Little Known Facts About Your Rights in DUI and the DMV

Over the years, our office has run across a myriad of seldom used provisions that can have a big impact upon the rights of our clients in a DUI for alcohol or drugs and their rights with the DMV in being able to drive again, either sooner or immediately.
 
None of these rights or provisions merit an entire article unto themselves.  Instead, we present them in bullet point format to hopefully help the reader, should these facts or circumstances apply.

  • At a DMV hearing, when the DMV provides discovery at the last minute, defendant should object to the hearing if proceeds (if a continuance request is denied) based on Petrus v. DMV (2011) 194 Cal.App.4th 1240.
  •  Upon a conviction for DUI based on being under the influence of drugs, the DMV will suspend one’s driver’s license for six months.  However, one may apply for a restricted license immediately.  There is no thirty day hard restriction because there is no DMV hearing because there is no alcohol.
  • Under Vehicle Code § 13353.3(c), the DMV cannot suspend one’s driving privilege for first time DUI for more than six months, i.e., the four month APS suspension and the 6 month DUI conviction suspension, when "arising out of the same occurrence," cannot be "stacked" or run consecutive to one another.  ˑ    
  • If one is living outside of California, but the California DMV has a hold on one’s license, one can have the hold on one’s California license lifted by completing a 1650 waiver.  A license may be suspended or on hold because someone did not complete DUI classes.  One can complete such a form to have the hold lifted if they never plan on living in California in the future and do not need a California license.
  • If the court dismisses the case, go to the DMV and get a Form DS-702.  Then have the DA fill it out.  You can then take it to the DMV to clear the suspension.
  • Vehicle Code § 13353.2(e) gives you a right to a renewed DMV hearing if charges are not filed or are later dismissed, due to insufficient evidence. There are a number of things that qualify as insufficient evidence and a dismissal in the interest of justice does not necessarily prevent getting g a new hearing.  Talk to a DUI lawyers who is familiar with this type of request.
  • If English is your second language or you do not even understand or speak English, the DMV must provide an interpreter at their cost at the DMV hearing.  Government Code 1143.15(a) provides " The following state agencies shall provide language assistance in adjudicative proceedings to the extent provided in this article: . . . (14) Department of Motor Vehicles."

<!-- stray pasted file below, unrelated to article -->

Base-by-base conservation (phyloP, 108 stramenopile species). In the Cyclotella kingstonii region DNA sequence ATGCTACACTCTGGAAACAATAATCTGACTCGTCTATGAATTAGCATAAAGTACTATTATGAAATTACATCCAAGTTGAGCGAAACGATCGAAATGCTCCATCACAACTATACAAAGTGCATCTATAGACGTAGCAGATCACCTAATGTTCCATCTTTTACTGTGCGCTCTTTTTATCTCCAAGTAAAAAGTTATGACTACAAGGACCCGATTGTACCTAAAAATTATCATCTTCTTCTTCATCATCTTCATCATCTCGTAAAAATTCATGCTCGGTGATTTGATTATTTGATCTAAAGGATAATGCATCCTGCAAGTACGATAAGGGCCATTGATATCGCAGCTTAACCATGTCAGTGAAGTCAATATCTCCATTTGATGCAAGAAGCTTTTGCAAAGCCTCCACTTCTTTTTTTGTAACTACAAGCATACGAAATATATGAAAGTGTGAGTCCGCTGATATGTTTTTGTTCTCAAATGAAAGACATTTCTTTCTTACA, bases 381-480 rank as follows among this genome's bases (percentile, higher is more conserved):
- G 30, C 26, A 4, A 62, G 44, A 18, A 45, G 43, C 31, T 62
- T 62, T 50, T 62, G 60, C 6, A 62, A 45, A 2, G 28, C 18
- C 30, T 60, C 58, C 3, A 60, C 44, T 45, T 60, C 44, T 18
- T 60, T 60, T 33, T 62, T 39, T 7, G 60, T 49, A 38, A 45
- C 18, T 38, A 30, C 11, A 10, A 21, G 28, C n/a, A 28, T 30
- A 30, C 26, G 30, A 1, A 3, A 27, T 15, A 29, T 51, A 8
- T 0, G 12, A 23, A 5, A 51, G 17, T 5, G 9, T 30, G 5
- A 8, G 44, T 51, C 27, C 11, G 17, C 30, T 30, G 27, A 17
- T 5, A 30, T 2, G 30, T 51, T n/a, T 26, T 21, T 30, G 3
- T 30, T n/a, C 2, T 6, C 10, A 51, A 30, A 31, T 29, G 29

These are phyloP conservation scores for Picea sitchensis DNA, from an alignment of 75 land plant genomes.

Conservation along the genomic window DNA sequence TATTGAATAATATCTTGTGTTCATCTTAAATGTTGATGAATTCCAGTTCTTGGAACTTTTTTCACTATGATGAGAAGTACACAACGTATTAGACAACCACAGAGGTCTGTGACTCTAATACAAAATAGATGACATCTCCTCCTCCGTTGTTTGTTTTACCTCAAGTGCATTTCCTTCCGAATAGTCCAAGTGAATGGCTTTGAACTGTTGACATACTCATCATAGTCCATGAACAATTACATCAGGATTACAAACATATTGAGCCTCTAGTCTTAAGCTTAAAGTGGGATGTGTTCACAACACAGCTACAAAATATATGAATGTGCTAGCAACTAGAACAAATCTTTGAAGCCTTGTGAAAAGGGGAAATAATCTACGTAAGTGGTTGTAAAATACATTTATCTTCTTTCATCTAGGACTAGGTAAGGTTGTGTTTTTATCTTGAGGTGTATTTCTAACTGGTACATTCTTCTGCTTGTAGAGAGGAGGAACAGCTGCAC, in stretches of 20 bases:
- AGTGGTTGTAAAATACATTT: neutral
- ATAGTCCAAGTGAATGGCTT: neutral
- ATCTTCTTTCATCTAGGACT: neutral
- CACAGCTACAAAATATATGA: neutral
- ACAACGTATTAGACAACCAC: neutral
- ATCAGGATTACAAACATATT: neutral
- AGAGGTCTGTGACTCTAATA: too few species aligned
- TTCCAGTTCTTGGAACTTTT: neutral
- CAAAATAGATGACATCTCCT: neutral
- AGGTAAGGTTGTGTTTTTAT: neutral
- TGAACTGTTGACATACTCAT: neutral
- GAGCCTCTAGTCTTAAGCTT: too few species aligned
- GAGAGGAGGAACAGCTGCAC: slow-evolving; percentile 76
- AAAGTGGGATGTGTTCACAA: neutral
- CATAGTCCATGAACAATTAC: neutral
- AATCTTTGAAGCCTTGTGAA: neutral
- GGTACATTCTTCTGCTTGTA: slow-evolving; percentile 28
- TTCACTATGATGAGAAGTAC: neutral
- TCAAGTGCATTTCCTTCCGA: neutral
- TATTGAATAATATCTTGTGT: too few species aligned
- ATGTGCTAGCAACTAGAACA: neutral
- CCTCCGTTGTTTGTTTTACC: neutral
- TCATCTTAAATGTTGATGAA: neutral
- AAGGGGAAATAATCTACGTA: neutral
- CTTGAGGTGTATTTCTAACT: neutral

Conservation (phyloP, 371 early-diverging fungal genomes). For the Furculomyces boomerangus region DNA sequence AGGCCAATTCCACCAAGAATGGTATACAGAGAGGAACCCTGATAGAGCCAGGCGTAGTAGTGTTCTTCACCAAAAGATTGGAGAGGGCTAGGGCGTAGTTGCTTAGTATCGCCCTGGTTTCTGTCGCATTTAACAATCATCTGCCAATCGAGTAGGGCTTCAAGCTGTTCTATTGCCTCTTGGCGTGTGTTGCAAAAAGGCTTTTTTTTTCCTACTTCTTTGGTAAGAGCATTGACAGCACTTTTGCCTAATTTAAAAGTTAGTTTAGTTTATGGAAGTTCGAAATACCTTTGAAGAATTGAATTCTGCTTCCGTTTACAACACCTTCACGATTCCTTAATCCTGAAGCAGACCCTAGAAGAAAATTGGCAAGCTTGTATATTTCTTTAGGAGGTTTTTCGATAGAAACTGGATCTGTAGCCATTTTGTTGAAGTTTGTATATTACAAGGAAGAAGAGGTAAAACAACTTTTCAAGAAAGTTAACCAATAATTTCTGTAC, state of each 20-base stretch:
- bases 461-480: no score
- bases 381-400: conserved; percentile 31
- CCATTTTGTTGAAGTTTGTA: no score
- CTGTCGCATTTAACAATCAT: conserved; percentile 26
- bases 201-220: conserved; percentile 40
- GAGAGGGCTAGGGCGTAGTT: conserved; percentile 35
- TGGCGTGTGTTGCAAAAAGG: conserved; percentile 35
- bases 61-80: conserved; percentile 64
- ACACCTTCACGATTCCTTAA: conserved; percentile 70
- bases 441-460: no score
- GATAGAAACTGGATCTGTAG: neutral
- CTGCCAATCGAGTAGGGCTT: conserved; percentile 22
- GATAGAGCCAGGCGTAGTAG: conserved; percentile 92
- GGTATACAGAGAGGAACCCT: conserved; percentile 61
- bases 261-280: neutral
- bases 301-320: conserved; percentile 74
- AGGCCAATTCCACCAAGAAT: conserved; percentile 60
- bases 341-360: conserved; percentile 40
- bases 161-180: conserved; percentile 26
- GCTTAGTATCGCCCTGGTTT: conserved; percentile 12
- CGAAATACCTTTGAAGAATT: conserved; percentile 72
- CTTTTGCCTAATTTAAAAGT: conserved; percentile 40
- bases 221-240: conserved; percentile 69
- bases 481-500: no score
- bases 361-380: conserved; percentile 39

• A wet reckless on a second time DUI will allow the client to avoid the ignition interlock device requirement, but the DMV will require the client to complete a nine month alcohol awareness program to reinstate his or her driving privileges.  It is a mistake for the judge to allow anything less, which would be extremely unusual anyways in our experience because whenever we have been lucky enough to negotiate a wet reckless on a second time DUI, the client almost always does the SB38 program, which is an eighteen month DUI program.
  • A client with a prior DUI from out of state.  How does the DMV prove that it “counts” as a DUI under California’s definition of DUI?  After all, in other states, such as Florida (Draeger v. Reed (1999) 69 Cal.App.4th 1511, 1522, held that the Florida statute was not substantially similar to Vehicle Code § 23152 on its face because Florida does not have a driving requirement, simply a requirement that the person be in physical control of a vehicle) and Texas, it is possible to receive a DUI there which is based on conduct that would not suffice under California law. 
The DMV in California must present the record of the conviction, not just the police report or a citation – and certainly not just the DMV history.  Under People v. Guerrero (1988) 44 Cal.3d 343, 352, when the DMV is attempting to determine the nature of a prior conviction, it may look at the entire record of conviction, but when the record does not disclose any of the facts of the offense actually committed, the DMV must presume the prior conviction was for the least offense punishable under the out-of-California law.

For more information about the issues in this article about DUI and the DMV, please click on the following articles:
  1. What is a DMV Hearing For a DUI?
  2. I Lost My DMV Hearing For My DUI- Now What?
  3. Second-Time DUI Offender Must Be Granted Restricted License After 90 Days of Actual Suspension
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